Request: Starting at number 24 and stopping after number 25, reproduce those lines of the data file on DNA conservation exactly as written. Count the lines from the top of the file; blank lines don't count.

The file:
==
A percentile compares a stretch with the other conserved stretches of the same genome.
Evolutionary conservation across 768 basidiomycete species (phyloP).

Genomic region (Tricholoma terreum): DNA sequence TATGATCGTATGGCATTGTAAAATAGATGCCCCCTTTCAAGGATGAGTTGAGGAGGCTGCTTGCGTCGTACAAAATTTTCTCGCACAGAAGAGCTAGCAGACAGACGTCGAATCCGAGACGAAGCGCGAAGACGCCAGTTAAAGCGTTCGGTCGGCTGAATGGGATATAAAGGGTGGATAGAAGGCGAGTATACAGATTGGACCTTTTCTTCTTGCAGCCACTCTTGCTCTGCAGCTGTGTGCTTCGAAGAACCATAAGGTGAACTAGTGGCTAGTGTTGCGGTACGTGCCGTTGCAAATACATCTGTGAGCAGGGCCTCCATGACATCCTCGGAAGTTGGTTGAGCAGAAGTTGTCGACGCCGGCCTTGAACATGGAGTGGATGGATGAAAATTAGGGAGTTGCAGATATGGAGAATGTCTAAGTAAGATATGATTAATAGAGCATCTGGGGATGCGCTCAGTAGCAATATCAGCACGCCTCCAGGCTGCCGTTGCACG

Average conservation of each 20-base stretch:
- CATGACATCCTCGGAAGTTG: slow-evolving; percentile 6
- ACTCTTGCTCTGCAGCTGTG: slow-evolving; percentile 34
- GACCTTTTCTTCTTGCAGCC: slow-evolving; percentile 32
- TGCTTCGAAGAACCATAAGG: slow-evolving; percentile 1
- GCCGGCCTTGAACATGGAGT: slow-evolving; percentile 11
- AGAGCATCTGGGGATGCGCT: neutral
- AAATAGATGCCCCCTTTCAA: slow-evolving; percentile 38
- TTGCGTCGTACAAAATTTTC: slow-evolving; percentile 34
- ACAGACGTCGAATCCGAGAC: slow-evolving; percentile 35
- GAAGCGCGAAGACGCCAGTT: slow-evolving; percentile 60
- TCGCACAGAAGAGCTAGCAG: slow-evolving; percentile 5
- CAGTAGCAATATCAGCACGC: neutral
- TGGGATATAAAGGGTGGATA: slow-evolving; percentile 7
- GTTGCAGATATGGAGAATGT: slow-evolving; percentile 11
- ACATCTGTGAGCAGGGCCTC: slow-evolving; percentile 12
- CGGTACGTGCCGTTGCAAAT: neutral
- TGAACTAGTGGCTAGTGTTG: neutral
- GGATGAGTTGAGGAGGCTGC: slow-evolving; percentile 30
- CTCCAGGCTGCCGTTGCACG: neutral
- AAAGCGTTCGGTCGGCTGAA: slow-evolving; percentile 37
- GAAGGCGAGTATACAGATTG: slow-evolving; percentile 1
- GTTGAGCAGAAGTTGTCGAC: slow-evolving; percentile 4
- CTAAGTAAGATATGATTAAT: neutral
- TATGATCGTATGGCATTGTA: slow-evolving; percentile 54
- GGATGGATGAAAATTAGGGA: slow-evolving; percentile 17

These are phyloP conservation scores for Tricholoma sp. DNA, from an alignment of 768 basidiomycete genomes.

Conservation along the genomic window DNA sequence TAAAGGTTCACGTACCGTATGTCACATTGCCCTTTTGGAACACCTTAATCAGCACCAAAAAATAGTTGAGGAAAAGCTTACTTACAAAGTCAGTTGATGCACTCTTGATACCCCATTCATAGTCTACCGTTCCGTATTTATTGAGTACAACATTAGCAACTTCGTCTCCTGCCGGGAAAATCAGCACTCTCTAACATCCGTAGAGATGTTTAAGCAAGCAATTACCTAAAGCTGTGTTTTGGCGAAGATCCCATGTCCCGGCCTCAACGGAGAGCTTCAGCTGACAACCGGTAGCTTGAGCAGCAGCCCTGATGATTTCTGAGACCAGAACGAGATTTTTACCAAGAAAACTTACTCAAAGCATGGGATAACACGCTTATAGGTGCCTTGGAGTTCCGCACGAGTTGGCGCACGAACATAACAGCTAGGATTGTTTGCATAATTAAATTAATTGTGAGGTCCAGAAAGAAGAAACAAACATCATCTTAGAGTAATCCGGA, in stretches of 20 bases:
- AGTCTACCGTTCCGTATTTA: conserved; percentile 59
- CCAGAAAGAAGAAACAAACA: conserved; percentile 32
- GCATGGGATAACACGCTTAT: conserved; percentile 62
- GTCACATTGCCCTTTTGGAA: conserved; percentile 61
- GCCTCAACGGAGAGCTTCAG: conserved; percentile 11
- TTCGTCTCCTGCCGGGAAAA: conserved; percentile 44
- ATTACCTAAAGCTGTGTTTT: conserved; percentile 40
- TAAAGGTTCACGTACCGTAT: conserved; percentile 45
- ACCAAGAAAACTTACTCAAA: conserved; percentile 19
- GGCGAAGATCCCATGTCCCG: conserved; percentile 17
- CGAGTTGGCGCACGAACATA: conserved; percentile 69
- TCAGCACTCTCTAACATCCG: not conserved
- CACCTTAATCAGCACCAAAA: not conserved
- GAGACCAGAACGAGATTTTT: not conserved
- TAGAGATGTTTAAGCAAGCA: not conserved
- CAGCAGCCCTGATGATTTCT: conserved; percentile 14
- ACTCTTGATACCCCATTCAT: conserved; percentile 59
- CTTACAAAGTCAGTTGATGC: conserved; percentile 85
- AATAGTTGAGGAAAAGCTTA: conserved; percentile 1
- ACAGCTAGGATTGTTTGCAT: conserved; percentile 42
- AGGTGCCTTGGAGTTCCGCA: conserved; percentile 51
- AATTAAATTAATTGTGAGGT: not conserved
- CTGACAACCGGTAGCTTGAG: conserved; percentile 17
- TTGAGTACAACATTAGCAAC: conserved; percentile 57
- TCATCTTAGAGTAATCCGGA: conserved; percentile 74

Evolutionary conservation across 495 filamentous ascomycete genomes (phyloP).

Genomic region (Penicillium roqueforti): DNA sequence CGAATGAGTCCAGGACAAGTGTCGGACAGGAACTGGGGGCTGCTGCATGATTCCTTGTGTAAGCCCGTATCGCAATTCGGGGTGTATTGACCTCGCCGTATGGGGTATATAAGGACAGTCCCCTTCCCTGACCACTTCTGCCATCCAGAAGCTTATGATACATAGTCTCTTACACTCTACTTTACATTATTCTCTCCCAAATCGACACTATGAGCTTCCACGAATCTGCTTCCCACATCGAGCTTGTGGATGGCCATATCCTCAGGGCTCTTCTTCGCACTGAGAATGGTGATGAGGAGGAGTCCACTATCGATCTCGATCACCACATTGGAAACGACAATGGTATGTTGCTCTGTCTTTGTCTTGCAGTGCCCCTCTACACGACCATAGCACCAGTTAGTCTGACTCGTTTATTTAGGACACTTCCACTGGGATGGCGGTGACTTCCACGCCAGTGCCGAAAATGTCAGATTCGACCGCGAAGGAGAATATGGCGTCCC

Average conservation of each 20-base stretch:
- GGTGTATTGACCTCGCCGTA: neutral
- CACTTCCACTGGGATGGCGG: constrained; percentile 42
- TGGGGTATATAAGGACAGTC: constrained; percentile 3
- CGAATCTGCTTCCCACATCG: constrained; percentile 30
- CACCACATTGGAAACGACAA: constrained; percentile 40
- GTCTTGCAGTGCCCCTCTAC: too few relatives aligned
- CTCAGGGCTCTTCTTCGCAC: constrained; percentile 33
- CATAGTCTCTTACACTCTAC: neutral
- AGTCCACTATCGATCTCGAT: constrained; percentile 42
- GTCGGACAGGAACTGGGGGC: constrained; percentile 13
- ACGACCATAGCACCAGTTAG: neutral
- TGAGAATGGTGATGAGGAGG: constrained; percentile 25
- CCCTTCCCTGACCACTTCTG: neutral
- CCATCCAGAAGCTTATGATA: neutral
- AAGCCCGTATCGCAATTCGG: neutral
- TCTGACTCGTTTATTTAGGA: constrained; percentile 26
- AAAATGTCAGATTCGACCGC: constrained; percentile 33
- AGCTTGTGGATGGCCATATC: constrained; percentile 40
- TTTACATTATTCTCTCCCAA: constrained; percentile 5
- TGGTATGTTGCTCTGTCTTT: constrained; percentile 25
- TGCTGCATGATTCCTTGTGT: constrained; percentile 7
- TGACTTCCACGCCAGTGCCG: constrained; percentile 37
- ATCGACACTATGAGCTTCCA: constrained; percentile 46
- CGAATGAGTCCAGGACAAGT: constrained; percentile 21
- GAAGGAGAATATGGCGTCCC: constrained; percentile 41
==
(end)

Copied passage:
- AAAGCGTTCGGTCGGCTGAA: slow-evolving; percentile 37
- GAAGGCGAGTATACAGATTG: slow-evolving; percentile 1